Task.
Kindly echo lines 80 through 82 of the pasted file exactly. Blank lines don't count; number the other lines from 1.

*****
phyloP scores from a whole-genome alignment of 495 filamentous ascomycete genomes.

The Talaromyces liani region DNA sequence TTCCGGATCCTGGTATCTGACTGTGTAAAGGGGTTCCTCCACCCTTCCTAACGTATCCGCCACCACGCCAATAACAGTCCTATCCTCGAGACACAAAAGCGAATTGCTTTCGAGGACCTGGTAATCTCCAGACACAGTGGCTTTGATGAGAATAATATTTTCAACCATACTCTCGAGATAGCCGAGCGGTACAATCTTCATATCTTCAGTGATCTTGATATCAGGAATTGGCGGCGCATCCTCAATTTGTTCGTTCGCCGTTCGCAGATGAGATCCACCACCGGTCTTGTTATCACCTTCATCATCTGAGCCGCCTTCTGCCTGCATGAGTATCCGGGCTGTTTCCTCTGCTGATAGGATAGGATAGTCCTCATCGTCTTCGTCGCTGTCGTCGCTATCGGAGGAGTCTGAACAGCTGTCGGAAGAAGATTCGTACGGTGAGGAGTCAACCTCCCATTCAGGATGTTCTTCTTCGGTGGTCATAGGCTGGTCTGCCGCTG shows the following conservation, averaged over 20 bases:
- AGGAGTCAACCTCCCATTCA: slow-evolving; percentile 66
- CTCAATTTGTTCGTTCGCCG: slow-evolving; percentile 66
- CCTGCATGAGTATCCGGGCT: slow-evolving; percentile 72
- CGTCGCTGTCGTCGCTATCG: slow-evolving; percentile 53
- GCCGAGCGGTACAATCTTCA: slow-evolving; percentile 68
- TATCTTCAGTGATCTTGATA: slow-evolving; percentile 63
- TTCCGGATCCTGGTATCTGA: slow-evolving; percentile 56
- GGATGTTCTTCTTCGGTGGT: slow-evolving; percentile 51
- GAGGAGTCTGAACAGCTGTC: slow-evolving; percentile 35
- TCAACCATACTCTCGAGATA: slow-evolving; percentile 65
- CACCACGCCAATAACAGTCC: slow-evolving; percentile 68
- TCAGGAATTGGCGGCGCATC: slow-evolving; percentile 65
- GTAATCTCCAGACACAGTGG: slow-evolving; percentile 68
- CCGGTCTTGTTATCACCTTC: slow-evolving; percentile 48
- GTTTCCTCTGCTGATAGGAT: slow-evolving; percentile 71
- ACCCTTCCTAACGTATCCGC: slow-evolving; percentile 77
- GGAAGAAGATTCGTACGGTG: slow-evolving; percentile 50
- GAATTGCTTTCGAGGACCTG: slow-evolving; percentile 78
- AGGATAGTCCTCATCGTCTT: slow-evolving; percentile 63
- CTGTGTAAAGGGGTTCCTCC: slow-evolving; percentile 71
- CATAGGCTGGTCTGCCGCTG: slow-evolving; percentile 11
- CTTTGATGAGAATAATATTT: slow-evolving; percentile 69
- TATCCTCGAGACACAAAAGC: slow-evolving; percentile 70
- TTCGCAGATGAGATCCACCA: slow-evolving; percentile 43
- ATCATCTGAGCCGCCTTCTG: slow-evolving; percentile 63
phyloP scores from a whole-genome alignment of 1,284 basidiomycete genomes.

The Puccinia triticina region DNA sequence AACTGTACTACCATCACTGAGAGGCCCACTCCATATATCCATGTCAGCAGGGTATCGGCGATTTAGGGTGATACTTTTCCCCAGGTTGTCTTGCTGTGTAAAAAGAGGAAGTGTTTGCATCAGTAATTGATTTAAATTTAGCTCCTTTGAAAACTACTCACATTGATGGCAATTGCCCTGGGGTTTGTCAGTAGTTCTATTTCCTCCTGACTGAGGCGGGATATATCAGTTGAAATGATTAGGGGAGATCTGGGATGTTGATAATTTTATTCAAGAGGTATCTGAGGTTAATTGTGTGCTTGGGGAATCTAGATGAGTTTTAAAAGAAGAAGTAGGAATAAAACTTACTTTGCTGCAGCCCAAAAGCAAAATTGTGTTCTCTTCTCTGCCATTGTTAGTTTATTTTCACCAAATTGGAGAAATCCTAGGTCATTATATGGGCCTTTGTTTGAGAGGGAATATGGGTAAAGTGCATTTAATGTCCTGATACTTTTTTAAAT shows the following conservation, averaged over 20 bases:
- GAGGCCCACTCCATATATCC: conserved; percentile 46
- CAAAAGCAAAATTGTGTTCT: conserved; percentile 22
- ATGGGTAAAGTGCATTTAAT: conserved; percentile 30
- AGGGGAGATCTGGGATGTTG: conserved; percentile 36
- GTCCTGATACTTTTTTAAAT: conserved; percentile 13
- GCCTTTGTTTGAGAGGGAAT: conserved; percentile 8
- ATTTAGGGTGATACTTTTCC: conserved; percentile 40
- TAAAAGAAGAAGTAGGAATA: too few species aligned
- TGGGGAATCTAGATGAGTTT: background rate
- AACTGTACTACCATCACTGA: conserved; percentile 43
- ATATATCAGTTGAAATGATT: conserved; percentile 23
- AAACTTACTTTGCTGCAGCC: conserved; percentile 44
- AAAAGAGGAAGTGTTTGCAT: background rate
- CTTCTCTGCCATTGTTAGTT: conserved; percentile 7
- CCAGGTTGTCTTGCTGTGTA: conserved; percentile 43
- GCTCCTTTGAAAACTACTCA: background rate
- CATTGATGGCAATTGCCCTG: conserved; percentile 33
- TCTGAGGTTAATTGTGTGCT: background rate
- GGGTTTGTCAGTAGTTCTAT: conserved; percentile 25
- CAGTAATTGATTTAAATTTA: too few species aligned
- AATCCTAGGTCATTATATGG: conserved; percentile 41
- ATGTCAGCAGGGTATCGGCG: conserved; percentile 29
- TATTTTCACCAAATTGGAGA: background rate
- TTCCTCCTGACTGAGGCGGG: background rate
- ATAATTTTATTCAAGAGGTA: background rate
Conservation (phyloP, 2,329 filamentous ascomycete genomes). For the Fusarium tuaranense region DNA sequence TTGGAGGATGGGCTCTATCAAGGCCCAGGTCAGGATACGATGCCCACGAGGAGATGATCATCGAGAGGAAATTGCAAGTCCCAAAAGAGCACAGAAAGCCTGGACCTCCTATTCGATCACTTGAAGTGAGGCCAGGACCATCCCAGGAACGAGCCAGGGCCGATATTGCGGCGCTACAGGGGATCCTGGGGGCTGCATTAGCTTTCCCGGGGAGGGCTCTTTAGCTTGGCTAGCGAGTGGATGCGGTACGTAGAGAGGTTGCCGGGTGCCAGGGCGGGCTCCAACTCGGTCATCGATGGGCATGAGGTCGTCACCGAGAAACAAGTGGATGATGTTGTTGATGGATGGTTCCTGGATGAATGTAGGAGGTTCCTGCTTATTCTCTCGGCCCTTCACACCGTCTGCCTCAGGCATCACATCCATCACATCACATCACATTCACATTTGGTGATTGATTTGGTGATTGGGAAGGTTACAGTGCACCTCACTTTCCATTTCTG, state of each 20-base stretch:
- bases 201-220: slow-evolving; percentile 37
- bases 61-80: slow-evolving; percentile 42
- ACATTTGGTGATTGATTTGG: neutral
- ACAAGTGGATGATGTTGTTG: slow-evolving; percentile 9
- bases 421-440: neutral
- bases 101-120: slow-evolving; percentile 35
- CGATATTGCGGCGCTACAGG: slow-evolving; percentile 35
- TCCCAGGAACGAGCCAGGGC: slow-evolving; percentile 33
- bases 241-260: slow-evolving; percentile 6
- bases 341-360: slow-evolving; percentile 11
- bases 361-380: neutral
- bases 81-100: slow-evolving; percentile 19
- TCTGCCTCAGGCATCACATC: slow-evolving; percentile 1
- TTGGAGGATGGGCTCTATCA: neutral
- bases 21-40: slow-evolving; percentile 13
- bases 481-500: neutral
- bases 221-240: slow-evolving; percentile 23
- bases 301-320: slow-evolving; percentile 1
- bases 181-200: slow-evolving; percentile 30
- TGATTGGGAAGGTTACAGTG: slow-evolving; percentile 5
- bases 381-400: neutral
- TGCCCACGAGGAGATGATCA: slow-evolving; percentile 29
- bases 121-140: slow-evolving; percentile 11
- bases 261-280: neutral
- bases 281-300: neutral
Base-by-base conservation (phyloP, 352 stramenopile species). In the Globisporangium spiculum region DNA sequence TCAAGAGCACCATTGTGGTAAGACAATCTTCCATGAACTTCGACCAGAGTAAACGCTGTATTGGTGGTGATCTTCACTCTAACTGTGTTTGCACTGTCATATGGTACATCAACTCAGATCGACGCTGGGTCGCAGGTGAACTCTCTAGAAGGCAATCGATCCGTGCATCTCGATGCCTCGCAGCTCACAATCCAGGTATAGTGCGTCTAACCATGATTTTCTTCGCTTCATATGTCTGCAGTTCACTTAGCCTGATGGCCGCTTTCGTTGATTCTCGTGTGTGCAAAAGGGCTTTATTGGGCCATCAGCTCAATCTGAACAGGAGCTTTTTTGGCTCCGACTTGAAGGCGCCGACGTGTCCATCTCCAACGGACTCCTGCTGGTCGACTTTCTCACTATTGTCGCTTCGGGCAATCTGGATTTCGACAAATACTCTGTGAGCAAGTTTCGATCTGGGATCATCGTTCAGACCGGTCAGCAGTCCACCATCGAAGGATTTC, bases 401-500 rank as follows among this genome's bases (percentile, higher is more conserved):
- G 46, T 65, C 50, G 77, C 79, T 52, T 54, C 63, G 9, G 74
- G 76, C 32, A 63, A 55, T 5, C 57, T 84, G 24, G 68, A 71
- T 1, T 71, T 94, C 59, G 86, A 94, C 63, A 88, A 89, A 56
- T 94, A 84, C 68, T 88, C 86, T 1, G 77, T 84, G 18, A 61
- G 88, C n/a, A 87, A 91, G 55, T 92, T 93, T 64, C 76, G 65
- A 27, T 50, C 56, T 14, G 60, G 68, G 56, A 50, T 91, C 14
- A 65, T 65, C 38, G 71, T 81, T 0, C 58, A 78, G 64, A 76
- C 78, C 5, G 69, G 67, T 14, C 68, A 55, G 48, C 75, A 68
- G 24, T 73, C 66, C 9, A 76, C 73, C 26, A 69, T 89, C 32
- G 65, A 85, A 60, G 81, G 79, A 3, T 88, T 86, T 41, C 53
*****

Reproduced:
- bases 281-300: neutral
Base-by-base conservation (phyloP, 352 stramenopile species). In the Globisporangium spiculum region DNA sequence TCAAGAGCACCATTGTGGTAAGACAATCTTCCATGAACTTCGACCAGAGTAAACGCTGTATTGGTGGTGATCTTCACTCTAACTGTGTTTGCACTGTCATATGGTACATCAACTCAGATCGACGCTGGGTCGCAGGTGAACTCTCTAGAAGGCAATCGATCCGTGCATCTCGATGCCTCGCAGCTCACAATCCAGGTATAGTGCGTCTAACCATGATTTTCTTCGCTTCATATGTCTGCAGTTCACTTAGCCTGATGGCCGCTTTCGTTGATTCTCGTGTGTGCAAAAGGGCTTTATTGGGCCATCAGCTCAATCTGAACAGGAGCTTTTTTGGCTCCGACTTGAAGGCGCCGACGTGTCCATCTCCAACGGACTCCTGCTGGTCGACTTTCTCACTATTGTCGCTTCGGGCAATCTGGATTTCGACAAATACTCTGTGAGCAAGTTTCGATCTGGGATCATCGTTCAGACCGGTCAGCAGTCCACCATCGAAGGATTTC, bases 401-500 rank as follows among this genome's bases (percentile, higher is more conserved):
- G 46, T 65, C 50, G 77, C 79, T 52, T 54, C 63, G 9, G 74